After 5 years of the issuance of Notice 2014-21, in October 2019, IRS issued 43 Q&As further explaining the items covered on the original notice. Without any big buzz, during the last week of December, the IRS added Q35 and Q36 to the original list of 43 Q&As. These two additional questions are labeled as “(12/2019)” as you can see in the snippet below.
More Clarity For Donees
These 2 new questions talk about responsibilities of a charitable organization when accepting cryptocurrencies as donations. This is a timely question to provide more guidance on as the number of charities accepting some sort of cryptocurrency has steadily been increasing. If a charitable organization receives a cryptocurrency as a donation and the value is more than $5,000, it will have an obligation to sign the Part IV of Form 8283 acknowledging the receipt. The signed Form 8283 will be filed by the donor with their income tax return. This will serve as evidence of sending a donation to the charity. However, the signed Form 8283 will not be sufficient to substantiate the value of the donation. In order to prove the value of the donation and the resulting deduction, taxpayers still have to get it appraised by a qualified appraiser.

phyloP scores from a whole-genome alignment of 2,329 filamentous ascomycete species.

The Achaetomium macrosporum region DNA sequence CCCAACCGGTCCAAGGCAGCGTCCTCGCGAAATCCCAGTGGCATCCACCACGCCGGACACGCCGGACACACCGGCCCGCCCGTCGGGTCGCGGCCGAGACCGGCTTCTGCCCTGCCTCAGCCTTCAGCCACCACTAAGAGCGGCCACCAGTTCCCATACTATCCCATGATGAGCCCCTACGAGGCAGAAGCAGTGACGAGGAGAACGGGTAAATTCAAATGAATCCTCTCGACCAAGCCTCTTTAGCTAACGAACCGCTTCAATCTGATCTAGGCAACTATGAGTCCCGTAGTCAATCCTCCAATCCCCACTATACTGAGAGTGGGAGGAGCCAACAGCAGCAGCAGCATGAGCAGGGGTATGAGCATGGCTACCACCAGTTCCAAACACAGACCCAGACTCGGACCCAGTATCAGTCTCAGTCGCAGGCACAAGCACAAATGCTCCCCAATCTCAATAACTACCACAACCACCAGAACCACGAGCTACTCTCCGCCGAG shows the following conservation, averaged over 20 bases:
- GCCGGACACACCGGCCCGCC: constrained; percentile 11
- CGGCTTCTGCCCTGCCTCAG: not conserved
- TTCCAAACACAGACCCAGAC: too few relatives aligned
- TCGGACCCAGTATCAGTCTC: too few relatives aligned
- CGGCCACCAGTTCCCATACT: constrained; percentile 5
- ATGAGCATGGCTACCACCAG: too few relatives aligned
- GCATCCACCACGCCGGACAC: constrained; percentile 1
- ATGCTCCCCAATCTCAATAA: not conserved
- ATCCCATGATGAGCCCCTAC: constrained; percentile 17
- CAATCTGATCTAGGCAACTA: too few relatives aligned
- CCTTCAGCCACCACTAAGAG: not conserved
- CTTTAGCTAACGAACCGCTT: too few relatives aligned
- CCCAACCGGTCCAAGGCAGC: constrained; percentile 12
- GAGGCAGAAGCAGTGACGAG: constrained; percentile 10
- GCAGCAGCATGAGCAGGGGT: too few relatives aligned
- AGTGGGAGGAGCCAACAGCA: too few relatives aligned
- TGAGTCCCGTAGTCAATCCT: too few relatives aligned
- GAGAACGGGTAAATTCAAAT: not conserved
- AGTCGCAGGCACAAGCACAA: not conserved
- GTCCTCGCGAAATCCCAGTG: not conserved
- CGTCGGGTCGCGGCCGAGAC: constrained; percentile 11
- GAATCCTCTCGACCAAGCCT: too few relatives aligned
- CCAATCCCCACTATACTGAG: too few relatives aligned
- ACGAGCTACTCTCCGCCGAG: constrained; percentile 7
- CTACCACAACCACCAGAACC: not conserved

Donor Rules Are Untouched
Original 43 Q&As, specifically, A33 & A34 address donors’ side of taxation related to crypto donations. Since cryptocurrencies are treated as “property” per Notice 2014-21, general rules applicable to non-cash donations are applied here. There could be 2 scenarios: donating crypto assets which you held for less than a year or donating crypto assets which you held for more than a year. In the first case, you will get a deduction equivalent to the lesser of cost basis or fair market value (FMV) at the date of donation. In the latter case, you will get a deduction equivalent to the FMV of the asset at the date of donation. During 2019, if you donated crypto to any charity, those amounts will go on Schedule A, and you will have to check “yes” for the crypto question on Schedule 1 because donations fall under the “send” category.
It’s somewhat interesting to see that the IRS adding these 2 new questions on crypto donations without any public notification. You would not have noticed this unless you are constantly looking for new developments in the crypto tax space, like me. This shows that the IRS is also looking at donors’ side of taxation and substantiation requirements. On a side note, this is good news for charities because IRS acknowledgement of crypto donations can open up a new source of funding.
Disclaimer: this post is informational only and is not intended as tax advice. For tax advice, please consult a tax professional.